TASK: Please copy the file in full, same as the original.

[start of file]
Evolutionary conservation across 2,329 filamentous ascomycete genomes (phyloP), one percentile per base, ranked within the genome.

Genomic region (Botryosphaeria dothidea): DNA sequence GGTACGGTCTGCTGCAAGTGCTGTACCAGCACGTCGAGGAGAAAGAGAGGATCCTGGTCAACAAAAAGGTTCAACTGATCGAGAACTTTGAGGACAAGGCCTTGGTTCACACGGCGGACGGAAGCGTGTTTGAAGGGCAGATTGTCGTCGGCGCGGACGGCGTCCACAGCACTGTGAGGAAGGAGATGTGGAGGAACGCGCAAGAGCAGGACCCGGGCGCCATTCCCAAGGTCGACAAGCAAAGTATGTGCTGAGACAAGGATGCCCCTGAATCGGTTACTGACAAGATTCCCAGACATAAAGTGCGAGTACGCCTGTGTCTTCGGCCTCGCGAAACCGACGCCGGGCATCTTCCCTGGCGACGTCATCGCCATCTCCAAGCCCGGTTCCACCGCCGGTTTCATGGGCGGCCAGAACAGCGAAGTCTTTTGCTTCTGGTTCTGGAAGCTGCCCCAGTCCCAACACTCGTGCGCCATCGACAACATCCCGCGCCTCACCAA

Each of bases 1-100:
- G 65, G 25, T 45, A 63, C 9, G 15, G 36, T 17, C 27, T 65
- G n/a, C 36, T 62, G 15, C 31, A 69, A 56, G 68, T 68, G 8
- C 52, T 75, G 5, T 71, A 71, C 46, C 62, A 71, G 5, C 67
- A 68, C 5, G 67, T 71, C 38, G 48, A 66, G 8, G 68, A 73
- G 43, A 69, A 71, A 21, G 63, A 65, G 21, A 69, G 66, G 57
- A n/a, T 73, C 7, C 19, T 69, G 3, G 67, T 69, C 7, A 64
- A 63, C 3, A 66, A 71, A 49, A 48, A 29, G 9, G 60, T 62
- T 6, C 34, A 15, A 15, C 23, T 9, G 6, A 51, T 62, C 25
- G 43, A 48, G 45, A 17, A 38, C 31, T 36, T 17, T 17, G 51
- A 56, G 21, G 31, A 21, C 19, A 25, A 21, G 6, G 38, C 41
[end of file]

Evolutionary conservation across 2,329 filamentous ascomycete genomes (phyloP), one percentile per base, ranked within the genome.

Genomic region (Botryosphaeria dothidea): DNA sequence GGTACGGTCTGCTGCAAGTGCTGTACCAGCACGTCGAGGAGAAAGAGAGGATCCTGGTCAACAAAAAGGTTCAACTGATCGAGAACTTTGAGGACAAGGCCTTGGTTCACACGGCGGACGGAAGCGTGTTTGAAGGGCAGATTGTCGTCGGCGCGGACGGCGTCCACAGCACTGTGAGGAAGGAGATGTGGAGGAACGCGCAAGAGCAGGACCCGGGCGCCATTCCCAAGGTCGACAAGCAAAGTATGTGCTGAGACAAGGATGCCCCTGAATCGGTTACTGACAAGATTCCCAGACATAAAGTGCGAGTACGCCTGTGTCTTCGGCCTCGCGAAACCGACGCCGGGCATCTTCCCTGGCGACGTCATCGCCATCTCCAAGCCCGGTTCCACCGCCGGTTTCATGGGCGGCCAGAACAGCGAAGTCTTTTGCTTCTGGTTCTGGAAGCTGCCCCAGTCCCAACACTCGTGCGCCATCGACAACATCCCGCGCCTCACCAA

Each of bases 1-100:
- G 65, G 25, T 45, A 63, C 9, G 15, G 36, T 17, C 27, T 65
- G n/a, C 36, T 62, G 15, C 31, A 69, A 56, G 68, T 68, G 8
- C 52, T 75, G 5, T 71, A 71, C 46, C 62, A 71, G 5, C 67
- A 68, C 5, G 67, T 71, C 38, G 48, A 66, G 8, G 68, A 73
- G 43, A 69, A 71, A 21, G 63, A 65, G 21, A 69, G 66, G 57
- A n/a, T 73, C 7, C 19, T 69, G 3, G 67, T 69, C 7, A 64
- A 63, C 3, A 66, A 71, A 49, A 48, A 29, G 9, G 60, T 62
- T 6, C 34, A 15, A 15, C 23, T 9, G 6, A 51, T 62, C 25
- G 43, A 48, G 45, A 17, A 38, C 31, T 36, T 17, T 17, G 51
- A 56, G 21, G 31, A 21, C 19, A 25, A 21, G 6, G 38, C 41